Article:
The reparations were paid directly to the headquarters of the Israeli purchase delegation in Cologne , which received the money from the German government in annual installments. The delegation then bought goods and shipped them to Israel, receiving its orders from a Tel Aviv -based company that had been set up to decide what to purchase and for whom. A great part of the reparations money went into purchasing equipment and raw materials for companies that were owned by the government, the Jewish Agency , and the Histadrut labor union. Notably, much of that money went into purchasing equipment for about 1, industrial plants; two-thirds of this money was given to 36 factories, most of them owned by the Histadrut.

At the same time, hundreds of other plants, mostly privately owned ones, received minimal assistance with reparations money.

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From to , the reparations money funded around one-third of investment in Israel's electrical system, helping it to triple its capacity, and nearly half the total investment in Israel Railways , which obtained German-made rolling stock, tracks, and signaling equipment with reparations money. The reparations were also used to purchase German-made machinery for developing the water supply, oil drilling, mining equipment for use in extracting copper from the Timna Valley mines, and heavy equipment for agriculture and construction such as combines, tractors, and trucks. Funds from the reparations were also used for port development; the Port of Haifa was able to obtain new cranes, including a floating crane that was named Bar Kokhba.

Yad Vashem noted that "in the s, Jews began making claims for property stolen in Eastern Europe. Various groups also began investigating what happened to money deposited in Swiss banks by Jews outside of Switzerland who were later murdered in the Holocaust, and what happened to money deposited by various Nazis in Swiss banks. In addition, individual companies many of them based in Germany began to be pressured by survivor groups to compensate former forced laborers.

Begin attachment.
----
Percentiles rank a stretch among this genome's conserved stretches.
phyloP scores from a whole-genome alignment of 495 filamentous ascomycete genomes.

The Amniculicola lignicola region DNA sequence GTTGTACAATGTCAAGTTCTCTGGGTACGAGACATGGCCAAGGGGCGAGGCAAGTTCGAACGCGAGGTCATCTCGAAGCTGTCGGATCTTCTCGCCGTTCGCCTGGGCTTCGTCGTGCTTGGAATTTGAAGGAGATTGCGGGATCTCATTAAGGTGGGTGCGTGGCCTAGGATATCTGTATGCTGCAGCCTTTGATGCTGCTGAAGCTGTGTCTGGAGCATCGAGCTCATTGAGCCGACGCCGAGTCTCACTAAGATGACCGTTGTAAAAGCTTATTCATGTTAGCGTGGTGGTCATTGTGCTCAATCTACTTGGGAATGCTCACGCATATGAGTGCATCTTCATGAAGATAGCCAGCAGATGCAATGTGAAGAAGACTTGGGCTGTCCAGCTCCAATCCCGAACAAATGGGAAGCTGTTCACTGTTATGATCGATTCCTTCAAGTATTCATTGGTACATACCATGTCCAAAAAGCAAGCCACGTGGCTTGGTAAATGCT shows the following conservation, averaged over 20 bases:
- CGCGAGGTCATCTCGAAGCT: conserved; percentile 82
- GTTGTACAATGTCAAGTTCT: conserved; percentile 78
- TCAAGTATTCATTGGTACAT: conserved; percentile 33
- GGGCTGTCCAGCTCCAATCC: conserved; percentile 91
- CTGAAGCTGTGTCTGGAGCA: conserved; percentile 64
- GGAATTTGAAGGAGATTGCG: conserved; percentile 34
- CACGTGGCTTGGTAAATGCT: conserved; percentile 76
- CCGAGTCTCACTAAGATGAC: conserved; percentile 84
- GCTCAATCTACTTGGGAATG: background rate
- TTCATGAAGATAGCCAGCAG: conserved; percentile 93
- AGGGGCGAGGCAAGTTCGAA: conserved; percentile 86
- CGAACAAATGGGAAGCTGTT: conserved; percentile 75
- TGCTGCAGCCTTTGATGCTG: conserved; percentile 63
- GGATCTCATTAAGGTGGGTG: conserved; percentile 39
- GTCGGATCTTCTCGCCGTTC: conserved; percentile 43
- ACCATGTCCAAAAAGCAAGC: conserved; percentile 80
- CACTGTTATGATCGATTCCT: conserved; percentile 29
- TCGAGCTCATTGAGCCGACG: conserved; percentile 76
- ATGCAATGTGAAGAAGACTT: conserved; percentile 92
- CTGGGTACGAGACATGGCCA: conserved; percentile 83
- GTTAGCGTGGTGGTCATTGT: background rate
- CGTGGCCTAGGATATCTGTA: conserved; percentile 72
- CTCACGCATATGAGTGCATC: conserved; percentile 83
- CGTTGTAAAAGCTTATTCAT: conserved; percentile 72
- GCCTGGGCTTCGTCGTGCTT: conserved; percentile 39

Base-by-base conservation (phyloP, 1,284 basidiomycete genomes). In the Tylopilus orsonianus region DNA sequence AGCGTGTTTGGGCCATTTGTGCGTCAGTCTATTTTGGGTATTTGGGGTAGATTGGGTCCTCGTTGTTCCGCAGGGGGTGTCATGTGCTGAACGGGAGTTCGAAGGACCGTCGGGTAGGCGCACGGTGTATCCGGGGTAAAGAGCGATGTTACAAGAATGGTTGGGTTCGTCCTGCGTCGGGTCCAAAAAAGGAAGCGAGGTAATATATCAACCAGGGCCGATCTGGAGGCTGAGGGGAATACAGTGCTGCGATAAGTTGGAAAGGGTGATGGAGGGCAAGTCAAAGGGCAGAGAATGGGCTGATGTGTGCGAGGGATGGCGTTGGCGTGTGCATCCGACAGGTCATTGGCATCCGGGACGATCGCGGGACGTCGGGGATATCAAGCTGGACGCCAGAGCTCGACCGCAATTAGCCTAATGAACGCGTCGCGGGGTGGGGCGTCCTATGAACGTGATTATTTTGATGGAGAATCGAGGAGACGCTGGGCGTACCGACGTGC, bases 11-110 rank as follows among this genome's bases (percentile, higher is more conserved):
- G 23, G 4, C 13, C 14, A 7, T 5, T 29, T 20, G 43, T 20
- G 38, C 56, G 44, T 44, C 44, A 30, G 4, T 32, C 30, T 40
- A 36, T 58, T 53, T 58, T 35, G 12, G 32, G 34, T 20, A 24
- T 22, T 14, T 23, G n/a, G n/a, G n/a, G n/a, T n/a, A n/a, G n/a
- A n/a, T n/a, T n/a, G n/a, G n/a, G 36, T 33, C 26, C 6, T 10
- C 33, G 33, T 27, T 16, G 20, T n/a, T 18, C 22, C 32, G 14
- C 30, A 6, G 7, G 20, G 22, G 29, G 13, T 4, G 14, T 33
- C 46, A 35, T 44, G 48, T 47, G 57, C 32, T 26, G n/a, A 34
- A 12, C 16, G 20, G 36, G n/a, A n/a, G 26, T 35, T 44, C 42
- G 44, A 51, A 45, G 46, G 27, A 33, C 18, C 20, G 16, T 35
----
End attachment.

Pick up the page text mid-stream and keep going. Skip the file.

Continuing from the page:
In response, early in , the German government proclaimed the establishment of a fund with money from these companies to help needy Holocaust survivors. A similar fund was set up by the Swiss, as was a Hungarian fund for compensation of Holocaust victims and their heirs. At the close of the s, discussions of compensation were held by insurance companies that had before the war insured Jews who were later murdered by the Nazis.

Reparations for Nazi Victims in Postwar Europe Reparations for Nazi Victims in Postwar Europe
Reparations for Nazi Victims in Postwar Europe Reparations for Nazi Victims in Postwar Europe
Reparations for Nazi Victims in Postwar Europe Reparations for Nazi Victims in Postwar Europe
Reparations for Nazi Victims in Postwar Europe Reparations for Nazi Victims in Postwar Europe
Reparations for Nazi Victims in Postwar Europe Reparations for Nazi Victims in Postwar Europe
Reparations for Nazi Victims in Postwar Europe Reparations for Nazi Victims in Postwar Europe
Reparations for Nazi Victims in Postwar Europe Reparations for Nazi Victims in Postwar Europe